At rowdy Ryder Cup, golf gets loud: U.S. aims for 2nd straight win over host Europeans
If you have any preconceived notions about the game of golf, throw them out the window before this weekend’s Ryder Cup.
With rowdy crowds jeering the players on the course, the atmosphere at the biennial, three-day team event at Celtic Manor Resort in Wales between the United States and Europe will feel more like a football game than your average golf tournament.
Aside from the crowds and the atmosphere, the event format is completely different from a standard tournament. Two teams of 12 players will play 28 match play competitions during the event.
The first two days of the competition are team match play format, wherein two-man teams get one point for posting a lower score on more holes than the opposing team; teams also get half a point if both sides win the same number of holes in the 18-hole match. The third and final day is a head-to-head singles competition between all 24 players in the event.
The ultimate goal is to win 141⁄2 points as a team to secure the famed Ryder Cup.
While the American team boasts having the game’s two best players in Tiger Woods and Phil Mickelson, the European team seems to thrive on the team atmosphere at the event. That’s reason enough to pick the European’s to win on their home soil.
38th Ryder Cup
The Celtic Manor Resort,
City of Newport, Wales
Friday: Four-ball matches (morning) and foursome matches (afternoon), 2:30 a.m. to 1 p.m., ESPN (live)
Saturday: Four-ball matches (morning) and foursome matches (afternoon), 8 a.m to 6 p.m. NBC (tape delay)
Sunday: Singles matches (morning) and closing
ceremonies, 7 a.m. to 1 p.m. NBC (live)
Corey Pavin (USA) and Colin Montgomerie (Europe)
The U.S. team routed the three-time defending champion Europeans, 16 to 111⁄2, at Valhalla in Louisville, Ky.
Four players to watch
Rory McIlroy, Europe
The brash 21-year-old from Northern Ireland could be one of the biggest wild cards in the event when he’s putting well. He’s also not afraid to face Woods or Phil Mickelson during the competition.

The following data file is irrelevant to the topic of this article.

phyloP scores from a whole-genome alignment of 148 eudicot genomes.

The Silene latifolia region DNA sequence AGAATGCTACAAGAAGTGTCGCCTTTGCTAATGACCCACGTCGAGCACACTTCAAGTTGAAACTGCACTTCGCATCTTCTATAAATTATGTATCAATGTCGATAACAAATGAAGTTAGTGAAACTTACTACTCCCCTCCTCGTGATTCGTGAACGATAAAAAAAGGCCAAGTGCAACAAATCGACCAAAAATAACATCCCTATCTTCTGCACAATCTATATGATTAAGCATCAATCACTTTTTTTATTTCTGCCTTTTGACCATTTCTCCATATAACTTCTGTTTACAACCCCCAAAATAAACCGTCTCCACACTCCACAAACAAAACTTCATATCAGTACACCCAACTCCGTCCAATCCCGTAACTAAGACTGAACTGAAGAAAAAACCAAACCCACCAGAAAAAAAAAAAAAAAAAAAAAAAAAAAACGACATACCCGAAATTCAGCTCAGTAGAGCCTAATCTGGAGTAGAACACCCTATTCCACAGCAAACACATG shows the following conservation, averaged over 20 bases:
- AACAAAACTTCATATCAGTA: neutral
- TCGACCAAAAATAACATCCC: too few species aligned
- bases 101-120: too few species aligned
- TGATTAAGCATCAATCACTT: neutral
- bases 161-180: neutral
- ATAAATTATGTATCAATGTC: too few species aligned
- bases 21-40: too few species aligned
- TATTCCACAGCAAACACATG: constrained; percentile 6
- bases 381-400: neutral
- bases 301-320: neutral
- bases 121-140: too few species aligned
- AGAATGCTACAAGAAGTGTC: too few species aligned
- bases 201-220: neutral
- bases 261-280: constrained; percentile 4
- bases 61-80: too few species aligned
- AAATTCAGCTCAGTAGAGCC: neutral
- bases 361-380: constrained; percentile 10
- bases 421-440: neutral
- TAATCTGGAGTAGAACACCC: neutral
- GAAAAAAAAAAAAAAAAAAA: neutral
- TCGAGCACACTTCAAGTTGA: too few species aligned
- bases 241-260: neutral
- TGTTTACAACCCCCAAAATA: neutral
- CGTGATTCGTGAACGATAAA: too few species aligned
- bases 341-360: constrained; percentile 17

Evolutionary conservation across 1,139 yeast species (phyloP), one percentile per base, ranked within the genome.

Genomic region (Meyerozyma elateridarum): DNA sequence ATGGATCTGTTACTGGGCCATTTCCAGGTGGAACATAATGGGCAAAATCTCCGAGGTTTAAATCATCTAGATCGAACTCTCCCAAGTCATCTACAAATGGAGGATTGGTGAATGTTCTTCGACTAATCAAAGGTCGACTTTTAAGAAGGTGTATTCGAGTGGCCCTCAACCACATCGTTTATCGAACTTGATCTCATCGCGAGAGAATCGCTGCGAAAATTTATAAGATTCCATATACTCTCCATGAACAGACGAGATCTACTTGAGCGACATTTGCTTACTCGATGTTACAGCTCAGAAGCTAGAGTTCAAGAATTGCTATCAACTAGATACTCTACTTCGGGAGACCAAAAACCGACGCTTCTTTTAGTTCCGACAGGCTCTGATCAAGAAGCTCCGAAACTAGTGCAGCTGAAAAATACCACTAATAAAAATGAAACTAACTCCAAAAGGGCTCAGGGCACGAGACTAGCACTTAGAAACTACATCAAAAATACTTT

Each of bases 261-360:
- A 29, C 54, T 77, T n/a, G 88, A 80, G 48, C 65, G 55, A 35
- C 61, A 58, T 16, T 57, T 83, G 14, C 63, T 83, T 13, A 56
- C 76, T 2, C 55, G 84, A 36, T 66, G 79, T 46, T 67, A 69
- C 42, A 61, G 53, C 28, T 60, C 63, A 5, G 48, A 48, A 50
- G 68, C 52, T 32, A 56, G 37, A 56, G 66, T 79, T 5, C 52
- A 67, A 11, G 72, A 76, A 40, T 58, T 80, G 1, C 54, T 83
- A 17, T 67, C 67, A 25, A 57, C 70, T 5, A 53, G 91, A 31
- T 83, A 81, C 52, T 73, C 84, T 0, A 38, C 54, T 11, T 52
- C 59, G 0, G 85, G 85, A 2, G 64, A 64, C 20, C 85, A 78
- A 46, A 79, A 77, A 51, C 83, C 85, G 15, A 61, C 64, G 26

Padraig Harrington, Europe
Next to Tiger Woods, Harrington might be the most talked-about Ryder Cup selection.
The 39-year-old Irishman has been a mainstay on the team in the past, but his game has fallen off recently. It remains to be seen if he can turn things around this week.
Tiger Woods, USA
Woods’ game will be the talk of the Ryder Cup. With a new coach — and swing changes being made at this very second — many wonder if his game will be ready for one of golf’s biggest stages.
Rickie Fowler, USA
Like McIlroy, the 21-year-old Fowler is hoping to play the role of the youthful spark for the American squad. While he’s yet to win on tour, his no-fear attitude on the course could come in handy.
Why you should watch
While the teams may be playing for a trophy, it’s clear players in the event are interested in playing for something far more important: pride and bragging rights.
There’s a lot of pride on the line for both of these teams, evidenced by the countless verbal barbs and confrontations that have taken place during the 37 previous Ryder Cups.
American golfer Tom Kite best summed up the magnitude of the event when he said, “This has nothing to do with money. It’s bigger than that. This is playing for Uncle Sam, and Sam expects a lot.”
Sam’s not the only one expecting a lot. With all of Europe and America watching, golfers from both sides of the pond are playing for more than just their teammates and fans; they’re playing for their country (or continent) as well. Now that’s pressure.